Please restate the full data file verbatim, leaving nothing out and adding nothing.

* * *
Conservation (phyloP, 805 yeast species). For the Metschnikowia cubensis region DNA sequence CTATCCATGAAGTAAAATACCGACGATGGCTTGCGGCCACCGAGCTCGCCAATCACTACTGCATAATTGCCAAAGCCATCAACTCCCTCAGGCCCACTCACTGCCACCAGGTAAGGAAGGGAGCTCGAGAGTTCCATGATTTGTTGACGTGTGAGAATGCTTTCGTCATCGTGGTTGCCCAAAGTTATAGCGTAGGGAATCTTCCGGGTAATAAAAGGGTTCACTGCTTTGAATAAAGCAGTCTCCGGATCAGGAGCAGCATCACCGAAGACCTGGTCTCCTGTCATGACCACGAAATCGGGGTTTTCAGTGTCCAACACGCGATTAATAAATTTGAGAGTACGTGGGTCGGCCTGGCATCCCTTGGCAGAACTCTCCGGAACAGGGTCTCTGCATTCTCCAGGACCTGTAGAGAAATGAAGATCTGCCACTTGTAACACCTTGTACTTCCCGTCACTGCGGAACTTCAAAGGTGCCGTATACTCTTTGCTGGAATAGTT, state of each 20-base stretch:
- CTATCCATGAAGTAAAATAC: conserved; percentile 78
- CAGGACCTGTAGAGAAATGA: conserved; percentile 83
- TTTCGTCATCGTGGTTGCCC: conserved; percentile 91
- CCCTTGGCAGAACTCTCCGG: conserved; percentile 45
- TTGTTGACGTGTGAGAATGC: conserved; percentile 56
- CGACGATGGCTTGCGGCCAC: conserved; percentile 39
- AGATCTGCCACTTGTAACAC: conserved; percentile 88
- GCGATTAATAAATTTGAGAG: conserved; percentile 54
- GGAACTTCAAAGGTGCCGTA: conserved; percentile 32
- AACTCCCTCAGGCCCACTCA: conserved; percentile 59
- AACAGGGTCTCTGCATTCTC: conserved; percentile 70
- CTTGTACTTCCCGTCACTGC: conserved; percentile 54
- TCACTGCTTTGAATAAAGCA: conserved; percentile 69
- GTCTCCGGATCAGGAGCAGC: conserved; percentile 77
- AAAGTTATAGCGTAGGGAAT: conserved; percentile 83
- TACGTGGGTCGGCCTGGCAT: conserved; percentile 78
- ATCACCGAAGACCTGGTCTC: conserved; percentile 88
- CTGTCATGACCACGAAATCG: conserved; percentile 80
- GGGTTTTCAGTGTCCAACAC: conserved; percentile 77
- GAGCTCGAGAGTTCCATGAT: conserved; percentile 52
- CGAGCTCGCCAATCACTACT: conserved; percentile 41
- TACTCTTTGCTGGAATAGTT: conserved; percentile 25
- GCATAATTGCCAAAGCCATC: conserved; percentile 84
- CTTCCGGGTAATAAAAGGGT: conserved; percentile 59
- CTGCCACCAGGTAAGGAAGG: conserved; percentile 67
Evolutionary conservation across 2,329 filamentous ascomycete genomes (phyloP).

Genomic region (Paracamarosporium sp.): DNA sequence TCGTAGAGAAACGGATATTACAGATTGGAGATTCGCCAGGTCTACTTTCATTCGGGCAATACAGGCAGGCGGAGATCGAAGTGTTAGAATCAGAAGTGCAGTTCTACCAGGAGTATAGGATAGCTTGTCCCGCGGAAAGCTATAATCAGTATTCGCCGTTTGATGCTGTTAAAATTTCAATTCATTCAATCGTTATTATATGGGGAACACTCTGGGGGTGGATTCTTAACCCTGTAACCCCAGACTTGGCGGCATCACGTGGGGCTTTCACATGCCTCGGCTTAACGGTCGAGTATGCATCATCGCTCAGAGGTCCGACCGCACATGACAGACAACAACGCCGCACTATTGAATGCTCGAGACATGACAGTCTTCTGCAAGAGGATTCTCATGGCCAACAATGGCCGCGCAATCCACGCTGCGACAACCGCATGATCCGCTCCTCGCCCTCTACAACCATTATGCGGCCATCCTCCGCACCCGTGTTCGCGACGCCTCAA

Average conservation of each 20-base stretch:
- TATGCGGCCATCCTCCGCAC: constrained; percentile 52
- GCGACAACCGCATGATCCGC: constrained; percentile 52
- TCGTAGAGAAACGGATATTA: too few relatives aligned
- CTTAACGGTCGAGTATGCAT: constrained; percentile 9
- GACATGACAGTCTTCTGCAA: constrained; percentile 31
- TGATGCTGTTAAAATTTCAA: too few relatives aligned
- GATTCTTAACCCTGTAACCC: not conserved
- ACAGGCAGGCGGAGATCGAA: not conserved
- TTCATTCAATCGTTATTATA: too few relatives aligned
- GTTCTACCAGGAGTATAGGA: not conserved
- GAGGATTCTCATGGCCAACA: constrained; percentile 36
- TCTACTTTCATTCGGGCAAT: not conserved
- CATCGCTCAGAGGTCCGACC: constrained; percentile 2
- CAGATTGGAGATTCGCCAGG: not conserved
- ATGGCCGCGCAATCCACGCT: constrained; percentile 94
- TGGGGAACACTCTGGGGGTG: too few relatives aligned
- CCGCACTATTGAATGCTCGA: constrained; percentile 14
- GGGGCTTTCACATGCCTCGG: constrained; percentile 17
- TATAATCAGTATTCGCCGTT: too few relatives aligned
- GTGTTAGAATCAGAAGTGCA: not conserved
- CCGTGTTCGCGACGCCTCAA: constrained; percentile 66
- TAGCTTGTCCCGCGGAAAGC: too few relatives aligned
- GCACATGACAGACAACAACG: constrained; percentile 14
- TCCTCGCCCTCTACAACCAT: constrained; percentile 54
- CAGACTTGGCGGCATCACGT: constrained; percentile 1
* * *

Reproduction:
Conservation (phyloP, 805 yeast species). For the Metschnikowia cubensis region DNA sequence CTATCCATGAAGTAAAATACCGACGATGGCTTGCGGCCACCGAGCTCGCCAATCACTACTGCATAATTGCCAAAGCCATCAACTCCCTCAGGCCCACTCACTGCCACCAGGTAAGGAAGGGAGCTCGAGAGTTCCATGATTTGTTGACGTGTGAGAATGCTTTCGTCATCGTGGTTGCCCAAAGTTATAGCGTAGGGAATCTTCCGGGTAATAAAAGGGTTCACTGCTTTGAATAAAGCAGTCTCCGGATCAGGAGCAGCATCACCGAAGACCTGGTCTCCTGTCATGACCACGAAATCGGGGTTTTCAGTGTCCAACACGCGATTAATAAATTTGAGAGTACGTGGGTCGGCCTGGCATCCCTTGGCAGAACTCTCCGGAACAGGGTCTCTGCATTCTCCAGGACCTGTAGAGAAATGAAGATCTGCCACTTGTAACACCTTGTACTTCCCGTCACTGCGGAACTTCAAAGGTGCCGTATACTCTTTGCTGGAATAGTT, state of each 20-base stretch:
- CTATCCATGAAGTAAAATAC: conserved; percentile 78
- CAGGACCTGTAGAGAAATGA: conserved; percentile 83
- TTTCGTCATCGTGGTTGCCC: conserved; percentile 91
- CCCTTGGCAGAACTCTCCGG: conserved; percentile 45
- TTGTTGACGTGTGAGAATGC: conserved; percentile 56
- CGACGATGGCTTGCGGCCAC: conserved; percentile 39
- AGATCTGCCACTTGTAACAC: conserved; percentile 88
- GCGATTAATAAATTTGAGAG: conserved; percentile 54
- GGAACTTCAAAGGTGCCGTA: conserved; percentile 32
- AACTCCCTCAGGCCCACTCA: conserved; percentile 59
- AACAGGGTCTCTGCATTCTC: conserved; percentile 70
- CTTGTACTTCCCGTCACTGC: conserved; percentile 54
- TCACTGCTTTGAATAAAGCA: conserved; percentile 69
- GTCTCCGGATCAGGAGCAGC: conserved; percentile 77
- AAAGTTATAGCGTAGGGAAT: conserved; percentile 83
- TACGTGGGTCGGCCTGGCAT: conserved; percentile 78
- ATCACCGAAGACCTGGTCTC: conserved; percentile 88
- CTGTCATGACCACGAAATCG: conserved; percentile 80
- GGGTTTTCAGTGTCCAACAC: conserved; percentile 77
- GAGCTCGAGAGTTCCATGAT: conserved; percentile 52
- CGAGCTCGCCAATCACTACT: conserved; percentile 41
- TACTCTTTGCTGGAATAGTT: conserved; percentile 25
- GCATAATTGCCAAAGCCATC: conserved; percentile 84
- CTTCCGGGTAATAAAAGGGT: conserved; percentile 59
- CTGCCACCAGGTAAGGAAGG: conserved; percentile 67
Evolutionary conservation across 2,329 filamentous ascomycete genomes (phyloP).

Genomic region (Paracamarosporium sp.): DNA sequence TCGTAGAGAAACGGATATTACAGATTGGAGATTCGCCAGGTCTACTTTCATTCGGGCAATACAGGCAGGCGGAGATCGAAGTGTTAGAATCAGAAGTGCAGTTCTACCAGGAGTATAGGATAGCTTGTCCCGCGGAAAGCTATAATCAGTATTCGCCGTTTGATGCTGTTAAAATTTCAATTCATTCAATCGTTATTATATGGGGAACACTCTGGGGGTGGATTCTTAACCCTGTAACCCCAGACTTGGCGGCATCACGTGGGGCTTTCACATGCCTCGGCTTAACGGTCGAGTATGCATCATCGCTCAGAGGTCCGACCGCACATGACAGACAACAACGCCGCACTATTGAATGCTCGAGACATGACAGTCTTCTGCAAGAGGATTCTCATGGCCAACAATGGCCGCGCAATCCACGCTGCGACAACCGCATGATCCGCTCCTCGCCCTCTACAACCATTATGCGGCCATCCTCCGCACCCGTGTTCGCGACGCCTCAA

Average conservation of each 20-base stretch:
- TATGCGGCCATCCTCCGCAC: constrained; percentile 52
- GCGACAACCGCATGATCCGC: constrained; percentile 52
- TCGTAGAGAAACGGATATTA: too few relatives aligned
- CTTAACGGTCGAGTATGCAT: constrained; percentile 9
- GACATGACAGTCTTCTGCAA: constrained; percentile 31
- TGATGCTGTTAAAATTTCAA: too few relatives aligned
- GATTCTTAACCCTGTAACCC: not conserved
- ACAGGCAGGCGGAGATCGAA: not conserved
- TTCATTCAATCGTTATTATA: too few relatives aligned
- GTTCTACCAGGAGTATAGGA: not conserved
- GAGGATTCTCATGGCCAACA: constrained; percentile 36
- TCTACTTTCATTCGGGCAAT: not conserved
- CATCGCTCAGAGGTCCGACC: constrained; percentile 2
- CAGATTGGAGATTCGCCAGG: not conserved
- ATGGCCGCGCAATCCACGCT: constrained; percentile 94
- TGGGGAACACTCTGGGGGTG: too few relatives aligned
- CCGCACTATTGAATGCTCGA: constrained; percentile 14
- GGGGCTTTCACATGCCTCGG: constrained; percentile 17
- TATAATCAGTATTCGCCGTT: too few relatives aligned
- GTGTTAGAATCAGAAGTGCA: not conserved
- CCGTGTTCGCGACGCCTCAA: constrained; percentile 66
- TAGCTTGTCCCGCGGAAAGC: too few relatives aligned
- GCACATGACAGACAACAACG: constrained; percentile 14
- TCCTCGCCCTCTACAACCAT: constrained; percentile 54
- CAGACTTGGCGGCATCACGT: constrained; percentile 1